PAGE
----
2 - The Michigan Daily - Friday, March 18, 2005
Goss defends U.S. interrogation NEWS IN BRIEF
HEADL_"__NELS FROM_ AROUN;..._THE.-rte.RLD
pracuices beuore Senate panel
Goss about results
of report conducted
before his tenure
WASHINGTON (AP) - CIA Direc-
tor Porter Goss defended U.S. inter-
rogation practices and rejected any
notion that the intelligence community
engages in torture following months of
criticism of Americans' treatment of
Testifying yesterday before the Sen-
ate Armed Services Committee, Goss
came under intense questioning by
Democrats and Sen. John McCain (R-
Ariz.) but stood firm on the importance
of interrogation as a legitimate intelli-
gence tool, necessary to protect civil-
ians and troops.
"I can assure you that I know of no
instances where the intelligence com-
munity is outside the law on this," Goss
said. "And I know for a fact that torture
is not productive. That's not profession-
al interrogation. We don't do torture."
The CIA inspector general is looking
into at least four cases in which agency
personnel may have been involved in
the death of a detainee and other issues
related to U.S. detention policies. He
has referred one case to the Justice
Department for prosecution, resulting
in assault charges against CIA contrac-
tor David Passaro.
Democrats, including Sen. Carl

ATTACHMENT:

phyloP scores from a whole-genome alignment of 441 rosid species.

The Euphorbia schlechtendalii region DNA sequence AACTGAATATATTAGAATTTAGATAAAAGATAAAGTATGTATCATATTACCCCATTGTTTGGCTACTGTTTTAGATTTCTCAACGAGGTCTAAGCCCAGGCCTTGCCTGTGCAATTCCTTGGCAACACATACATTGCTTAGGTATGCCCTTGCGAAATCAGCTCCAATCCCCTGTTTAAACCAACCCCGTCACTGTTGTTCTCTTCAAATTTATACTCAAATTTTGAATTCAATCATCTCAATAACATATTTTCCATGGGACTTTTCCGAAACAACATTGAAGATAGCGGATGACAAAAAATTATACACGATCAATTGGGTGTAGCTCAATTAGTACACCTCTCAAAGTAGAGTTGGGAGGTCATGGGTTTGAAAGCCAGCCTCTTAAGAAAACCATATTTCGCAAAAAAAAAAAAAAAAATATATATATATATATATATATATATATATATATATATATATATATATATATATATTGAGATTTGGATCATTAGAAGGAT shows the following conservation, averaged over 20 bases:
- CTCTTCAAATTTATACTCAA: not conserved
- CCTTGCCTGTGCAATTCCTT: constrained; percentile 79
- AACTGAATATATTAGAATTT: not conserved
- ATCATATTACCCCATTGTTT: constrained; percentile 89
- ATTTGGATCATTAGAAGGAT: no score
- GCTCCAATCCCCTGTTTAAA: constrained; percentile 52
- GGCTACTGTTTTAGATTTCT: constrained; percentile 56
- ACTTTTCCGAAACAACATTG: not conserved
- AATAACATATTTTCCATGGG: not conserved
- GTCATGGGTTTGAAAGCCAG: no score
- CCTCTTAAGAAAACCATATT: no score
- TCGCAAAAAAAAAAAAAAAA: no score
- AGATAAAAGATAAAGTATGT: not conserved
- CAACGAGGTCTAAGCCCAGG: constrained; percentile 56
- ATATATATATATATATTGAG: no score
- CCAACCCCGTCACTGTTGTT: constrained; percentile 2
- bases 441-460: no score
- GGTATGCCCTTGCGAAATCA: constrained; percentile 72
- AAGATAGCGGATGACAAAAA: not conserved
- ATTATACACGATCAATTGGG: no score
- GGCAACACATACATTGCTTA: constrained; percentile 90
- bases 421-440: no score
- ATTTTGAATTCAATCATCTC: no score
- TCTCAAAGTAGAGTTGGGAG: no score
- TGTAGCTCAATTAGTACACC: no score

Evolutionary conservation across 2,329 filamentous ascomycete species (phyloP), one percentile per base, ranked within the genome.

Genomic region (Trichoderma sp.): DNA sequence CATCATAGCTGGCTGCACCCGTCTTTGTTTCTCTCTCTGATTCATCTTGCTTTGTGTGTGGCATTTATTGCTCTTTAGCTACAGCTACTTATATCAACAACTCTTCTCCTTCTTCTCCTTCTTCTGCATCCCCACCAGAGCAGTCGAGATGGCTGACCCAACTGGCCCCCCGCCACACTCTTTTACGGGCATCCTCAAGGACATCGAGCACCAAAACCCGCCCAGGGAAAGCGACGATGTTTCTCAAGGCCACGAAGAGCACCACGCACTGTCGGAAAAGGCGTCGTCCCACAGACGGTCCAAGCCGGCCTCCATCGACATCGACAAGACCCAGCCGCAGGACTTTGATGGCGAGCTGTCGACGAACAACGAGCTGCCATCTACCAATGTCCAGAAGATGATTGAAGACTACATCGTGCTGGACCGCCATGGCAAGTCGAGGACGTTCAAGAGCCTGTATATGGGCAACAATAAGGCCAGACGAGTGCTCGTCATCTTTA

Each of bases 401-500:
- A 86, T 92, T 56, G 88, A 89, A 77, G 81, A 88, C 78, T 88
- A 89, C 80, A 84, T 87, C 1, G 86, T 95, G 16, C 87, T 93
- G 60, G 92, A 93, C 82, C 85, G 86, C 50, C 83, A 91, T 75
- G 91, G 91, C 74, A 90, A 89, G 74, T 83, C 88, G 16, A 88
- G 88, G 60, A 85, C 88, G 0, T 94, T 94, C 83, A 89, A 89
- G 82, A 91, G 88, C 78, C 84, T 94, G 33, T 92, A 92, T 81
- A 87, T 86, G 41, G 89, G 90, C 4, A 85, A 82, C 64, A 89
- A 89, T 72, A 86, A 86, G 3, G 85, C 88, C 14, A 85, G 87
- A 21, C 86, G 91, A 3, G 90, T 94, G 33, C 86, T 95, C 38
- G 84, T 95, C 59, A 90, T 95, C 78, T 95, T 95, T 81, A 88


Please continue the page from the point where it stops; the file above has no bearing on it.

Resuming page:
Levin of Michigan, are growing impa-
tient for the results of the CIA report,
requested last year by the former direc-
tor, George Tenet. "This is a huge miss-
ing piece," Levin said.
Sen. Ted Kennedy (D-Mass.) asked
Goss whether the government is using
a review process set up by the Clinton
administration to determine when to
approve "renditions," or the transfer of
foreigners to another country for pros-
ecution and detention.
U.S. authorities have flown at least
100 foreigners to countries including
Egypt and Saudi Arabia. The Bush
administration has said it seeks assur-
ances that the subject will not be tor-
tured, but critics say the practice simply
allows the United States to outsource
the dirty work.
Goss, however, defended renditions
as a 20-year-old practice with estab-
... I know for a fact that torture is not
productive. That's not professional
interrogation. We don't do torture.
lished policies. "I actually believe that
since 9/11 ... we have more safeguards
and more oversight in place than we did
before," he said.
McCain, a former POW in Vietnam,
said he was concerned that the govern-
ment lacks a specific policy about what
interrogators can and cannot do when
Goss said the uncertainties are large-
ly resolved and, where they do exist,
officials err on the side of caution.
Also in the wide-ranging hearing on
Adm. Lowell Jacoby, head of the
Defense Intelligence Agency, offered a
hint of optimism regarding Iraq, say-
ing he is seeing fewer insurgent attacks
there since the Jan. 30 elections. That
could point to a change in the insur-
gency's character, Jacoby said, but it's
too early to call it a trend. He estimated
there are 12,000 to 20,000 insurgents,
with a single-digit percentage made up
Goss said Iran has been "med-
dling in the affairs of Iraq" and "is
one of the few very obvious sponsors
of state terrorism." He reiterated that
the Shiite guerrilla group, Hezbollah,
is funded by Iran. "They ought to stop
it," Goss said, echoing administration
policy in adding that Iran's lack of
candor on its nuclear program causes
"reasonable doubt" about its intentions
Report describes plans for undersea
terrorism by two al-Qaida groups
Budget cuts to Medicaid rejected